I'll update my website at http://home.clara.net/gmatkin/design.htm with some rather basic plans shortly. I'm also hoping to persuade David to share his way of making double paddles from closet pole and scrap ply - though I'm prepared to guess that most people will be able to improvise without his help.

If you do build any of these craft, have fun but please keep safe - and that will mean staying within your depth, or at least within easy swimming distance of the shore.

Gavin Atkin

March, 2001

Chuck,

Just a note to let you know about our recently posted site.  Looks as if at least some of our stuff would be of direct interest to your subscribers and the other (aquaculture) stuff may be of more general interest.

Muzza

Murray Isles Designs  -  Marine Technology Consultants
Specialist Vessel Design * Project Management * Workplace Training
PO Box 474, Nth Hobart, TAS  7002
Phone: 03 6231 5553 * Fax:  03 6231 5553 * Mobile:  0407 543 941
Visit our web site at:  http://www.islesdesign.com
Read our latest Newsletter at:  http://www.islesdesign.com/longshore/new.html

 

March, 2001

Dear Chuck,

kayak2.jpg (13788 bytes)I have invented a small device that makes small boat ownership even better.  This device is a hitch-ready bracket set that allows people to easily make a custom rack at the back end of their car, thus making "cartopping" one's boat easier and safer.

Please feel free to visit my product's site at www.veerack.com

Thanks for the plans for the simple folding kayak.  A friend and I will begin building a pair this weekend.

Thanks,

Eric C. Pollack
Inventor and Owner, Veerack.com
epollack@w-link.net

March, 2001

After enjoying Duckworks for many months, I decided to write and say how much I enjoy it.

Made a misteak (pun!) and subscribed to Boat Journal, or whatever it is called, because it was the descendant of Small Boat Journal which I subscribed to when it began. MISTEAK big time. Every issue looked the same. Nothing about boats. Lots of overpriced metal flake plastic.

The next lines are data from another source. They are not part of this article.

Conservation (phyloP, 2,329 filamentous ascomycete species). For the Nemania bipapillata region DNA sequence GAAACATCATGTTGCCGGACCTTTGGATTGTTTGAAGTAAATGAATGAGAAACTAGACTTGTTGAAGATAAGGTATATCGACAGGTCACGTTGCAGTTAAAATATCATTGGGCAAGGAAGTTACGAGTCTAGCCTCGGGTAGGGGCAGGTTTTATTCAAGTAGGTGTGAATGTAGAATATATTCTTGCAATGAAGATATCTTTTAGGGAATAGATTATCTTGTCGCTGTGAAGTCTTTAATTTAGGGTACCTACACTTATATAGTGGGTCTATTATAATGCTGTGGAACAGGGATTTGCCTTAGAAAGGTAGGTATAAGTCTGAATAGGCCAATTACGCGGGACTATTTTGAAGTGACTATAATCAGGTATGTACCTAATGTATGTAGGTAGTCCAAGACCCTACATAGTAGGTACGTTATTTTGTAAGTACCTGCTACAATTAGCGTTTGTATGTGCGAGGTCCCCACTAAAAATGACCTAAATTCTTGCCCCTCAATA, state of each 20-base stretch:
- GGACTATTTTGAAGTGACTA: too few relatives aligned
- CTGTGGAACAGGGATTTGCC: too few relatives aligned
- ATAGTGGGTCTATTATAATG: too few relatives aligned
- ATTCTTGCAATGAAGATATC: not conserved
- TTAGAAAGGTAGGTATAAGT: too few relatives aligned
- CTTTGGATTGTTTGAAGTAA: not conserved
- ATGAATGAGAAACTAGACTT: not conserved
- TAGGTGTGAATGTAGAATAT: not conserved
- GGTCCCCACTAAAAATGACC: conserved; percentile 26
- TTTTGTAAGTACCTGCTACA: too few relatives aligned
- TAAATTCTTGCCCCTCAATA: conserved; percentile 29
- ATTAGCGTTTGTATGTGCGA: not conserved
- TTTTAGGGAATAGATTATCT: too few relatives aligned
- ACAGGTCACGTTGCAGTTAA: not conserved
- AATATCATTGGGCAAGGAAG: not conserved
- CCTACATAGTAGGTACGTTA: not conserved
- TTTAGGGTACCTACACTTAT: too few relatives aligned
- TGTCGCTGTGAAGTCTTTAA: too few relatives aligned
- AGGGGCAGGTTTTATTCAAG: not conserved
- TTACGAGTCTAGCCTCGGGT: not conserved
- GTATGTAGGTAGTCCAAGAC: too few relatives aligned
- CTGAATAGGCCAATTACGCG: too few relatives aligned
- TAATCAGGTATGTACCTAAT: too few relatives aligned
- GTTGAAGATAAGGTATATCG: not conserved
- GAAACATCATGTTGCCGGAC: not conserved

I have built a number of Bolger/Payson boats- 2 Punts, 2 Teals, one June Bug and one Zephyr. Also spent a number of weeks messing about with Dynamite before he became famous.

However, I find myself a bit older, losing youthful energy, which is being replaced by a more thoughtful (slower) approach to boat building. Am realizing that being a bit inland, away from the Atlantic and other large lakes, but near a smaller river, perhaps I should try something different.

A few years ago, I sold my MG which had waited patiently for a number of years in my garage for the complete overhaul and rebuild I never got around to giving her. In my grieving over her loss, I bought two British Seagull outboards, which are satisfying my yearning for British machinery to tinker with. Have torn down, cleaned, repainted, and rebuilt one of these which I hope to test drive on yet another Punt under construction in the newly freed up garage. The Seagull started first pull!

Anyone have experience with small outboards?

Am thinking of a June Bug with the sprit-rig shown on the Cartopper and a polysail so it can be stowed inside the boat, and also with oars, Seagull outboard, etc. Can then use it for rowing, sailing, motoring.

Comments?

Thx.

Bruce Nickerson
jbn@prodigy.net